If you have any problems with healthcare coverage, contact your local disability rights group (see #1)! For instance, when I had problems with my Medicaid, Disability Rights PA put me in contact with a local group called the PA Health Law Project (PHLP). They gave me a caseworker who magically fixed the problem on my behalf — for free. I didn’t have to spend hours on the phone, waiting on hold, stressing out, and exhausting myself.
A common misconception is that if you are working, even part-time, then you aren’t eligible for Medicaid. Again, this may vary by state, but many states have a specific Medicaid category for workers with disabilities, which can be a great option if you’re working part-time and aren’t offered any benefits.
If you have health insurance already, did you know that you can have Medicaid as a secondary insurance? Think of it like splitting the bill at a restaurant. Your primary insurance is responsible for a portion of the bill, and you pay the rest (aka co-pays). Having a secondary insurance means that the remainder goes to Medicaid first and then goes to you, so you could pay even less, if anything at all! Check with your state Medicaid program for more information.
4. ABLE Accounts
ABLE accounts are special saving accounts for disabled folx. And yes, this would mean having yet another financial item to keep track of. So, why bother?
The benefit is that savings in an ABLE account will not (for the most part) affect eligibility for SSI, Medicaid, or other programs that take into account income, savings, and assets. This allows disabled folx to save money and remain eligible for important programs.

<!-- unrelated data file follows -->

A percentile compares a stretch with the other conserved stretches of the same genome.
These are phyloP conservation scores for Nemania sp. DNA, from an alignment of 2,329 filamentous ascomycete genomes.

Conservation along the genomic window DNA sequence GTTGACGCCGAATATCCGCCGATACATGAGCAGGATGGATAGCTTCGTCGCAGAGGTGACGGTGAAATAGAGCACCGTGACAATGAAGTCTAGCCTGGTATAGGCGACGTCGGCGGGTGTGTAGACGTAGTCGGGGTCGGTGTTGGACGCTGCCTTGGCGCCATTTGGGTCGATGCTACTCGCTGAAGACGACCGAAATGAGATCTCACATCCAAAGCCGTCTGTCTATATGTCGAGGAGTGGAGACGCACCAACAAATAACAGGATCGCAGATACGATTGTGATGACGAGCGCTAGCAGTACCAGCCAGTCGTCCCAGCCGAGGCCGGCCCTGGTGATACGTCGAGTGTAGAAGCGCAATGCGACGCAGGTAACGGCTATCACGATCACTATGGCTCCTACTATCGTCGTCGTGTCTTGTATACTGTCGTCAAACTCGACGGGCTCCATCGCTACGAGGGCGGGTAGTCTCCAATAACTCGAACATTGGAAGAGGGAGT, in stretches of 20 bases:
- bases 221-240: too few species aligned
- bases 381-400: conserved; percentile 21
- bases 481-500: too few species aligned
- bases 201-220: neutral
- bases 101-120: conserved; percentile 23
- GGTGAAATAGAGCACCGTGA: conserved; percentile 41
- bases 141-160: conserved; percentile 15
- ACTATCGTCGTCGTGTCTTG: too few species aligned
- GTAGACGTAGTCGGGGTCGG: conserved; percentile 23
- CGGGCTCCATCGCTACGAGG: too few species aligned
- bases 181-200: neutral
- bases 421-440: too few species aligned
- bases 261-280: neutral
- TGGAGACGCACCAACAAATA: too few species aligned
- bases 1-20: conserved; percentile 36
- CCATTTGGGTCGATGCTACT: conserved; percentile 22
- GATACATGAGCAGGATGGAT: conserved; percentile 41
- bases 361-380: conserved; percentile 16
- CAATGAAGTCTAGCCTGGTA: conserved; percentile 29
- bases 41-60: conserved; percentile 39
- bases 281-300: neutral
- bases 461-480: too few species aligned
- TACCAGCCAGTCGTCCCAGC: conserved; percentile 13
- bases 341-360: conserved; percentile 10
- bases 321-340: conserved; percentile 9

The ABLE Act limits eligibility to people under the age of 26 OR people whose disability onset was before they turned 26. (Note: there is proposed legislation to extend this to onset before age 46, but this has not been enacted yet).
If you receive SSI or SSDI and meet the age of disability onset requirements, you are automatically eligible. Otherwise, you can still be eligible if you can provide a letter from a doctor that verifies your disability and that you meet Social Security’s criteria for disability.
ABLE accounts are state-specific. However, if one is not available in your state, you can sign up for a program in another state that accepts outside residents. The ABLE National Resource Center provides a tool to compare programs at ablenrc.org/select-a-state-program/
If you identify as disabled, odds are that you know about the ADA - the Americans with Disabilities Act. It provides for many of the disability rights and accessibility that we have today. But you may not know that there is an ADA helpline. If you have any questions about the law or would like to make a complaint, you can contact them directly at 800-514-0301 or 1-833-610-1264 (TTY).
The actual ADA law is also available online at ada.gov along with fact sheets and resource materials, such as an FAQ about Service Animals or how the ADA applies to telehealth.
6. Vocational Rehabilitation Services
Another organization that can help is your state’s vocational rehabilitation department. The name varies state to state, but it is typically something like Pennsylvania’s Office of Vocational Rehabilitation (OVR). They have services and programs to help you transition from school to work, find and apply to jobs, and receive job training, among others. It’s a great starting place if you’re looking to go back to work or just want some job support.
Be sure to share these and any other resources that you know about with others in the community! Resources and services that can help us should not be a secret. The last thing we need is to waste time and energy on things that could be so much easier for us if we only knew where to look for help.